Greg Dulli: "I’ve made peace with the inevitability of dying"

A press shot of afghan whigs

Greg Dulli has an eclectic CV: musician, actor, hotelier, bar owner. But the spine of his career for much of the past 30 years has been the Afghan Whigs, the band he formed in Cincinnati, Ohio and who are the missing link between Hüsker Dü and Prince. Although the Whigs never turned their critical acclaim into commercial success, Dulli has been a go-to collaborator for a list of people that includes Dave Grohl to Mark Lanegan.

You’ve called the new Afghan Whigs album, In Spades, “spooky”. What do you mean by that?

It feels a little haunted. I had several lucid dreams where I was both a participant and an observer, observing a younger version of me. When I was young I’d ride across this field to get to a bowling alley, where I’d play pinball. I felt freedom riding across the field, and I’d see this place that I didn’t know. It took me until last year to realise that I live in this place now. I’d foreseen where I would end up. That’s happened with a couple of things. Without sounding like a hippie, I think that falls under the realm of ‘slightly supernatural’.

You own a hotel and bar in New Orleans and two bars in Los Angeles. Which is harder: running a bar or being in a band?

Neither one of them is hard. Hard is working in a coalmine or doing construction; I’m not getting up at six o’clock in the morning, and I’m not breaking my back. My father worked for the railroad for forty years. That was hard. My perspective on all that is in check.

You turned fifty a couple of years ago. Was that a big deal?

Not as big as turning thirty. Right before I turned thirty, I went to my uncle and started lamenting the fact that I was getting old. He said: “Boy, you either turn thirty or you don’t.” And it really is that simple. If you don’t turn thirty it means you’ve died. Same for fifty or fifty-one. You’ve got no power over it.

Do you have a fear of dying?

No. I’ve made peace with the inevitability of dying. I’ve endured death; I’ve watched longtime friends get sick, as recently as right now. [Whigs guitarist Dave Rosser was recently diagnosed with inoperable cancer.] That story is going on right outside the window, someone dying right now. Someone has just died. And someone has just been born.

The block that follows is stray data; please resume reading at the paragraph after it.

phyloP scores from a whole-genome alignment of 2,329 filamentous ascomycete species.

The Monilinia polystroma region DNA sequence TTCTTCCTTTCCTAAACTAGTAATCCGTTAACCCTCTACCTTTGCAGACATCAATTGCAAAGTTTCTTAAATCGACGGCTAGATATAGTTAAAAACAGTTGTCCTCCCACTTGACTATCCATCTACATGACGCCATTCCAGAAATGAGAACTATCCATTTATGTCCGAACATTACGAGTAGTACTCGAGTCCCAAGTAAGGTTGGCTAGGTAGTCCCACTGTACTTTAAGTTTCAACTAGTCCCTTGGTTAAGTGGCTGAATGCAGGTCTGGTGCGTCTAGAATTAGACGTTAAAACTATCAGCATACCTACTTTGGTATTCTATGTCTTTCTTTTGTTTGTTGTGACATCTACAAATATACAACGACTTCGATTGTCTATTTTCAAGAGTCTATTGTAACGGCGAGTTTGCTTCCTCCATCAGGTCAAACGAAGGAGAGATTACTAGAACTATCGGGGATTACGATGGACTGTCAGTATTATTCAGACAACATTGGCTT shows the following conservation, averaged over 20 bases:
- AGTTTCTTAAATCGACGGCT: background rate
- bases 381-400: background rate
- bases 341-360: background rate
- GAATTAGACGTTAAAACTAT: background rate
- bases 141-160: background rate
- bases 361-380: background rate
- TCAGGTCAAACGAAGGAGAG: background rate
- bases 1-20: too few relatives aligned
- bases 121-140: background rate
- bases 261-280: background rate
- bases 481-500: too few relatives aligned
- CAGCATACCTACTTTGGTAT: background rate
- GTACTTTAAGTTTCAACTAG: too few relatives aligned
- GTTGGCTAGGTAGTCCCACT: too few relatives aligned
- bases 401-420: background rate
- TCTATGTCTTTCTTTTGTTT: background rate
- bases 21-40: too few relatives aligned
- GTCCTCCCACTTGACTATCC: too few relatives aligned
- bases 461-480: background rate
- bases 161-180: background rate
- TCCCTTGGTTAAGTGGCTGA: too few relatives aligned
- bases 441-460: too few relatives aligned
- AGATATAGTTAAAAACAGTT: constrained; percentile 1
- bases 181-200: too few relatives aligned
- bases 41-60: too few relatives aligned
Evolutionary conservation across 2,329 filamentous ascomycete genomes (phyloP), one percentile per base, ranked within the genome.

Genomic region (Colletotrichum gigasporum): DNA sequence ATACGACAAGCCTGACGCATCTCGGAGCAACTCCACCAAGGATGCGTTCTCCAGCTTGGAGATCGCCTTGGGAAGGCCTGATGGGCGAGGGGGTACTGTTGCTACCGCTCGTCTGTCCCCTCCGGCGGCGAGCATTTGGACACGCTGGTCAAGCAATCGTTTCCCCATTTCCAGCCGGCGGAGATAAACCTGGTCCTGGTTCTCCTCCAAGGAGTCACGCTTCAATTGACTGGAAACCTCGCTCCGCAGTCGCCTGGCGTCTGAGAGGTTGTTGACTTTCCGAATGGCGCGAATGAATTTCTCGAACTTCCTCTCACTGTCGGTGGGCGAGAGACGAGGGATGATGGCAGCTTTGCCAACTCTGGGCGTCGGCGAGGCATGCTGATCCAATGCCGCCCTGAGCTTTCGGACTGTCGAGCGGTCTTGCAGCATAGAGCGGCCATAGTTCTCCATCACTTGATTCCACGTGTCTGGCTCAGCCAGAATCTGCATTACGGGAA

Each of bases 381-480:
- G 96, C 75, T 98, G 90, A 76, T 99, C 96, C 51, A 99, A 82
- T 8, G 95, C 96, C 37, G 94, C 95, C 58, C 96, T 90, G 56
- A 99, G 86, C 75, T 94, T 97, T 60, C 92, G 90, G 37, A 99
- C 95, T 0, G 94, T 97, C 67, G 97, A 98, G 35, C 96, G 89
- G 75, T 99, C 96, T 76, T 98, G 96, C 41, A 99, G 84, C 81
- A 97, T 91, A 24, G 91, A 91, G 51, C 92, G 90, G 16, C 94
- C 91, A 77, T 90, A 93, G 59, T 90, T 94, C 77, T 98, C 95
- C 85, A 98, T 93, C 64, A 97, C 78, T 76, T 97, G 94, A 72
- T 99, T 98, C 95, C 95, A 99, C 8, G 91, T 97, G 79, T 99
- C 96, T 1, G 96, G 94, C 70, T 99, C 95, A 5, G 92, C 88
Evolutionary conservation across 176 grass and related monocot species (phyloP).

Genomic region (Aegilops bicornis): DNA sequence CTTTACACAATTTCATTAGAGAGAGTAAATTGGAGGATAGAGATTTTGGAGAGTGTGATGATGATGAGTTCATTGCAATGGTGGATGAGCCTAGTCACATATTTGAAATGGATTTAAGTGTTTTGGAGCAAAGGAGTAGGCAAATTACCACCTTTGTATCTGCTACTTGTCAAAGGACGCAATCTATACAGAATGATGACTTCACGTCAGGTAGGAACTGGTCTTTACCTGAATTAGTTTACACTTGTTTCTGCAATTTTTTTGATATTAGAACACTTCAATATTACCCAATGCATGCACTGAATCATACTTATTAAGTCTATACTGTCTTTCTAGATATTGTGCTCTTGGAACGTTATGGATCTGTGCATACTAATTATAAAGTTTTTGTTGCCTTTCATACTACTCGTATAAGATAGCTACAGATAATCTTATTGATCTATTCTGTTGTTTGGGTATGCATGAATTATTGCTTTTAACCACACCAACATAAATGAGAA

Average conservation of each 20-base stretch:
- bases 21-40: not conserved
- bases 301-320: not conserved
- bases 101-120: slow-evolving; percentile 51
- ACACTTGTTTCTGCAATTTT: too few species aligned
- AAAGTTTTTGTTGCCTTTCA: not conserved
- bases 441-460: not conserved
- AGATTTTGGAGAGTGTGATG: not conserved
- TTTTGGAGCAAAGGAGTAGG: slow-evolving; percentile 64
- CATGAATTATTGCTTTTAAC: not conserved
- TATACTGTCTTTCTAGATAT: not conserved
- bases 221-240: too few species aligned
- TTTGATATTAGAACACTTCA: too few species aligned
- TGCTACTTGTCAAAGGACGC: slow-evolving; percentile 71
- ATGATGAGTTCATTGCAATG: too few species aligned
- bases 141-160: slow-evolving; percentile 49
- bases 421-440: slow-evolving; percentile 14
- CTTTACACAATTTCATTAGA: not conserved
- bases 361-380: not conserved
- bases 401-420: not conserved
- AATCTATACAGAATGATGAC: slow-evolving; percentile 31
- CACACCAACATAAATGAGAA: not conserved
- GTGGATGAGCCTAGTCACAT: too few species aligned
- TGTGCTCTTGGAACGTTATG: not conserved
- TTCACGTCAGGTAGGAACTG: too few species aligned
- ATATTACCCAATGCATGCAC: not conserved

Where do you stand politically?

What, other than I consider myself a liberal? There’s a powerlessness right now. Some crazy things have happened recently that defy logic. In a lot of ways I’m not surprised that someone who was a reality-show star has risen to President.

Do you believe in God?

Nah. I can probably trace it back to when I was twelve years old. What I was being taught in religious school, I just rejected it. Too many inconsistencies and too much contrariness. Plus the absence of dinosaurs in the Bible.

You provided John Lennon’s singing voice in the 1994 film Backbeat, and you’ve acted in other films. What have you learned from Hollywood?

That I have no desire to be an actor. I don’t love watching myself – there’s a self-consciousness that I can’t get past. And the film business makes the record business look like a walk in the park. There’s so much committee-type decision making. Unless you’re an impenetrable auteur, you’re at the mercy of a lot of people. But what stopped it for me was the death of my friend [Hollywood director] Ted Demme. All my stuff was with him. When he left, I left it behind.

What’s the best drug you’ve ever taken?

I would say DMT – dimethyltryptamine – is the best. It’s a component of ayahuasca, which is a South American hallucinogenic. Ayahuasca is very strong, and DMT is like the weekender version of it. It lasts about ten minutes and there’s no hangover afterwards. Amazing.

And the worst?

Ketamine – horse tranquiliser. .

You were the only person other than Dave Grohl to appear on the first Foo Fighters record. When was the last time you spoke to him?

I dunno. The nineties maybe.

Were you surprised by how it all took off?

I haven’t really given it a ton of thought. [Shrugs] I’m happy for him.

You’re a huge Prince fan. Where were you when you heard that he’d died?

I was in bed. I woke up and started reading my iPad. I was like: “Oh my God.” I’d been following the arc of the last few weeks of Prince’s life, and my gut told me. Making a plane land because you’ve got the flu – nobody does that. That’s crazy. And he could barely stand on that last tour – he was on a cane. Look at the beatdown his body had taken – jumping off amplifiers in stack heels, multiple shows a night. That’s a lot of wear and tear on his body. I wasn’t surprised to find out that he’d died.

What will it say on your tombstone?

I won’t have a tombstone. I’m gonna be cremated and just distributed around.

The Afghan Whigs’ album In Spades is released on May 5 via Sub Pop.

The Afghan Whigs - In Spades album review